Once the boys have dealt with the emergency, the girls invite them to stay for supper, but their rescuers can’t afford a sit down meal – the boys have other fires to put out, other people to save. The girls dish up thick slices of play pot roast that they proudly administer. The boys crowd around the table as they wait their turns to receive. Suddenly one of them says, “hey, I’m gonna carry mine in my mouth, like a lion – rrrrrrroah!” The firefighters-turned-lions depart in a cacophony of roars spurred on by pot roast (veggie roast for the vegetarians in the group, of course) while the girls giggle or grumble (how rude!) and then resume their conversations.

As much as I love Sara’s stories about kindergarten, I have other sources who don’t care for anecdotes or metaphors – Venus/Mars, stone/water, firefighter/Betty Crocker – and who focus their energies on practical solutions – ahem, strategies.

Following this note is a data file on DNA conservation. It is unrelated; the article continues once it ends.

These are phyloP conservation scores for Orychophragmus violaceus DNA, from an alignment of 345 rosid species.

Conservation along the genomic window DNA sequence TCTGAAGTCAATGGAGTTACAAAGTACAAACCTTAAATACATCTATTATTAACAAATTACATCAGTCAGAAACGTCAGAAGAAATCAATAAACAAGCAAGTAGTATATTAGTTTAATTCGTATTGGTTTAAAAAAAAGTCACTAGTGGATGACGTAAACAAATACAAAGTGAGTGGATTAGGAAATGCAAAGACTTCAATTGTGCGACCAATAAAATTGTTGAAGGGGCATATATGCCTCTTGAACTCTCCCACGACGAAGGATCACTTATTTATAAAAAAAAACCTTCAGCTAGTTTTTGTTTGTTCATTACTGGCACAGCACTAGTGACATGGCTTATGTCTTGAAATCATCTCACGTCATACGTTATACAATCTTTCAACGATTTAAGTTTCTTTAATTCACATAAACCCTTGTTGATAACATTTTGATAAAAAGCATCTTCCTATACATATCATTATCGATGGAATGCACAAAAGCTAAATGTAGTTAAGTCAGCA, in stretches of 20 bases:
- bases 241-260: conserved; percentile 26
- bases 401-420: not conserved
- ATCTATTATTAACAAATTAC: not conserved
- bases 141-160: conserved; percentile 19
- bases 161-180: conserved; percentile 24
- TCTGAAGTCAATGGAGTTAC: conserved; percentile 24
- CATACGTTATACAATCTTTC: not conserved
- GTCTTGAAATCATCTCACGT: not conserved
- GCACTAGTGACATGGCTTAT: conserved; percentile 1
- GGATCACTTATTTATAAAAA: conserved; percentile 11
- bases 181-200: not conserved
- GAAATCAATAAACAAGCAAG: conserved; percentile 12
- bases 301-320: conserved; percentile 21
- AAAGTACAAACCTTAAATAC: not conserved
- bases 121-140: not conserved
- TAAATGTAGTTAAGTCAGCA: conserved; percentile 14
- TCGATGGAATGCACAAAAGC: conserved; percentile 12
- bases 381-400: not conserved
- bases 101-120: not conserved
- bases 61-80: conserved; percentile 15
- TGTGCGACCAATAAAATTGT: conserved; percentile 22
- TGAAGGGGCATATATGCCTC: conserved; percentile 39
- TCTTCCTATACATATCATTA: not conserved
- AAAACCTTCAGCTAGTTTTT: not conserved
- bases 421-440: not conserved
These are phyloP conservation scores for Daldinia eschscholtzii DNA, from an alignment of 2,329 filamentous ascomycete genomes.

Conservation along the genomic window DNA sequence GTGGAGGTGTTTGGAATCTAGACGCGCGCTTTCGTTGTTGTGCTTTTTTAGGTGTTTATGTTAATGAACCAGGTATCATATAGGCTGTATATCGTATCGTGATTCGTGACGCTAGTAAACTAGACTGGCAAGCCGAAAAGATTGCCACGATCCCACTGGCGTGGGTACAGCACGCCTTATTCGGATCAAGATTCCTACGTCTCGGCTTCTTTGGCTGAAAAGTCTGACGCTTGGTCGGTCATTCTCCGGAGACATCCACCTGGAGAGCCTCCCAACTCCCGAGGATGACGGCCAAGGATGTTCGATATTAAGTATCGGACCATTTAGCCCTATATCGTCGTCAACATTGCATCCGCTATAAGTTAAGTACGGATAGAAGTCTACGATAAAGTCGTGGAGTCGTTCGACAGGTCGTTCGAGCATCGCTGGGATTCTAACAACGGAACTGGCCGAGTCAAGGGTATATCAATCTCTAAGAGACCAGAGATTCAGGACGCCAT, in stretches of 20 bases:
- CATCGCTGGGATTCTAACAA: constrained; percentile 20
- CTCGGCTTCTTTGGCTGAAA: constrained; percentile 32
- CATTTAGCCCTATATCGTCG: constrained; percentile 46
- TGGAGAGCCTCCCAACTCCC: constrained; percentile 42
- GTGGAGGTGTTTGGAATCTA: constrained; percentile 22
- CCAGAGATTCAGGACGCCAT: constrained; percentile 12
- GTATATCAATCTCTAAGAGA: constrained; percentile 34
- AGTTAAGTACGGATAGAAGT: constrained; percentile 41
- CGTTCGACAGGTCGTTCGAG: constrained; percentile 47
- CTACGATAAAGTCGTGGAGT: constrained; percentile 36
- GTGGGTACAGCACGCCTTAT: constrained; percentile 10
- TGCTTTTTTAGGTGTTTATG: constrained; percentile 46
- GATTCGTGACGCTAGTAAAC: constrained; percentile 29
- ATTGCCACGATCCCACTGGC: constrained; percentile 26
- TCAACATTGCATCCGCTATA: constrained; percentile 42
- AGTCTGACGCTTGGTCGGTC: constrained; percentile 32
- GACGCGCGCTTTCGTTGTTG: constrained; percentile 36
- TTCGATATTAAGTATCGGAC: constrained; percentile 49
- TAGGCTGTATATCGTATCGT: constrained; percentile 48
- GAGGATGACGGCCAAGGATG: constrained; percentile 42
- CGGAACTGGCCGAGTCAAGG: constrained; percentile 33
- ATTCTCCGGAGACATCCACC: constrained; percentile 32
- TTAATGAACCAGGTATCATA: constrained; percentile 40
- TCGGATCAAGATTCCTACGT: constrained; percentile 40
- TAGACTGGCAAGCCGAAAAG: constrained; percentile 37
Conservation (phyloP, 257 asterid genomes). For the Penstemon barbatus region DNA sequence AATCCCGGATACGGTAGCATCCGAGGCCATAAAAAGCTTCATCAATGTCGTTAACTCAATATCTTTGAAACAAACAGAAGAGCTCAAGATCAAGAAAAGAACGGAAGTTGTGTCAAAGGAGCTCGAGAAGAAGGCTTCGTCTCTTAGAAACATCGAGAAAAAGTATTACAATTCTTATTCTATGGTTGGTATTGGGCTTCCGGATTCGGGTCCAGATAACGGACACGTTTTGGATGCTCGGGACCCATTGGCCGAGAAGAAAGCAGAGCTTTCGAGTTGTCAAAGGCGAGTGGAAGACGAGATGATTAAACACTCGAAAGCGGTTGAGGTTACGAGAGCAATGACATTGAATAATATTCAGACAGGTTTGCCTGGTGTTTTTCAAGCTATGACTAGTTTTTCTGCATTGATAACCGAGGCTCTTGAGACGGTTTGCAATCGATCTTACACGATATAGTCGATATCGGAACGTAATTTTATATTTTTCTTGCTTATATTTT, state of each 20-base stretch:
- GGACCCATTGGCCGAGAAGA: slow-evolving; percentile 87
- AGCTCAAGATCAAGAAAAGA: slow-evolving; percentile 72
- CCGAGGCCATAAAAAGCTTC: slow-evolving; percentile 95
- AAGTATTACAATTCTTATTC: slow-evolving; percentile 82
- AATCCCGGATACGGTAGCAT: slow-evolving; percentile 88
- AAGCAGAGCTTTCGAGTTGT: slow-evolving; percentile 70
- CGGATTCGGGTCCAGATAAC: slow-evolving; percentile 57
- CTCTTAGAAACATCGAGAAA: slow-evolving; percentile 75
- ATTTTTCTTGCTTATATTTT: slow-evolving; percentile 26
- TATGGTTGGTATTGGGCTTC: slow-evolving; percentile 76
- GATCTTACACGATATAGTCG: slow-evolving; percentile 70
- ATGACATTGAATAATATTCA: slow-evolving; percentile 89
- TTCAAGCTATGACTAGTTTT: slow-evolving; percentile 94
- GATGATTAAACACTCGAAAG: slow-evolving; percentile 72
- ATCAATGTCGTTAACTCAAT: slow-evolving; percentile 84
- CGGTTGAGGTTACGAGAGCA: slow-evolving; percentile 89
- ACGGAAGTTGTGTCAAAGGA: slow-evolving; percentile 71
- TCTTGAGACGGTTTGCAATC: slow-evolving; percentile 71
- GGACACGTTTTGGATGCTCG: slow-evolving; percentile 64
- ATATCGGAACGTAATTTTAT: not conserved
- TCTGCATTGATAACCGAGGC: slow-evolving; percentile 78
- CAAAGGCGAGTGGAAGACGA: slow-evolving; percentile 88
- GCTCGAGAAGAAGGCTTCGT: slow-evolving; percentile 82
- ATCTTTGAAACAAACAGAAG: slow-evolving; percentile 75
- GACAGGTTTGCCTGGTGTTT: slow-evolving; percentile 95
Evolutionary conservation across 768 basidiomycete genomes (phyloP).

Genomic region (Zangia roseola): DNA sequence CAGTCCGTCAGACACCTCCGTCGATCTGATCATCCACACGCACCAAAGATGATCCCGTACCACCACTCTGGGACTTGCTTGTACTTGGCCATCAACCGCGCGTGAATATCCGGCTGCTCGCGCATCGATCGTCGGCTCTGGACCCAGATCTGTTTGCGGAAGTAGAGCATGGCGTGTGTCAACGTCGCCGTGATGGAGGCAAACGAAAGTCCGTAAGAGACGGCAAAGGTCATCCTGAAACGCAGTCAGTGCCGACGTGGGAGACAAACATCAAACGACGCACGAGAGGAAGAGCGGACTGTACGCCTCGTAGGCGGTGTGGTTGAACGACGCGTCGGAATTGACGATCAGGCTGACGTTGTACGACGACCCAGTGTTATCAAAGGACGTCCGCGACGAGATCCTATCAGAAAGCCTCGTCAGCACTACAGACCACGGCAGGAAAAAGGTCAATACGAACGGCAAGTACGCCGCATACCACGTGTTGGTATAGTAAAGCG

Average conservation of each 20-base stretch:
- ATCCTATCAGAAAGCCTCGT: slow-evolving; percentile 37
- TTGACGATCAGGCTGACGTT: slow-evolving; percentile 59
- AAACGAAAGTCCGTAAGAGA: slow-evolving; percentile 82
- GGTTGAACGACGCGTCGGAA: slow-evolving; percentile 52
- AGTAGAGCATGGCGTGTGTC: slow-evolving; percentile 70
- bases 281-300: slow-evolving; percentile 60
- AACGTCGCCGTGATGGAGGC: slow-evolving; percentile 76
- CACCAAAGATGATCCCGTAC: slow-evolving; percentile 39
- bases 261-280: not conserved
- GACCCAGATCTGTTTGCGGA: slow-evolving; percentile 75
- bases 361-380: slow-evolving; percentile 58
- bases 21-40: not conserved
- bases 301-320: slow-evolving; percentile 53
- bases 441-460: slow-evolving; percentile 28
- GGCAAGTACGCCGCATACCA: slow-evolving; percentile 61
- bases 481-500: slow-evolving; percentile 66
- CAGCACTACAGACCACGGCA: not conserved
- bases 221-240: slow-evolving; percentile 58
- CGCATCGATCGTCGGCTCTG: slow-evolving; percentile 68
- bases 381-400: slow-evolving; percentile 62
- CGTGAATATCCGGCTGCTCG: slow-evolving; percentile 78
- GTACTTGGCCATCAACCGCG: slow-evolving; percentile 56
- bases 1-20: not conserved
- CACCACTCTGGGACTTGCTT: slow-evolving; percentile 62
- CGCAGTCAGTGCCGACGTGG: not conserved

My neighbor collects all the balled up socks her boyfriend leaves around the house, and once a week she puts them under his pillow. The next day, inevitably, he shows up with a pizza, a six-pack, and the latest fashion rag, and puts his dirty socks away neatly (to be technical about this, he flings them atop the heap of unmentionables in the back corner of his closet).

Which reminds me: men and caves. A sacred duo! Virginia Woolf should have thought that one over and written a sequel: A Cave of One’s Own: the Twentieth-Century Man. Whenever I can’t find Vlad in our apartment, I call him on his cell phone. He never answers, but he usually shows up 5-15 minutes later with some story about going down to the storage basement to find a tool he’s been looking for or to put something away for me. I don’t dare ask if he had a nice retreat into his cave, because identifying it spoils the action. He needs to disappear to do his guy stuff undetected.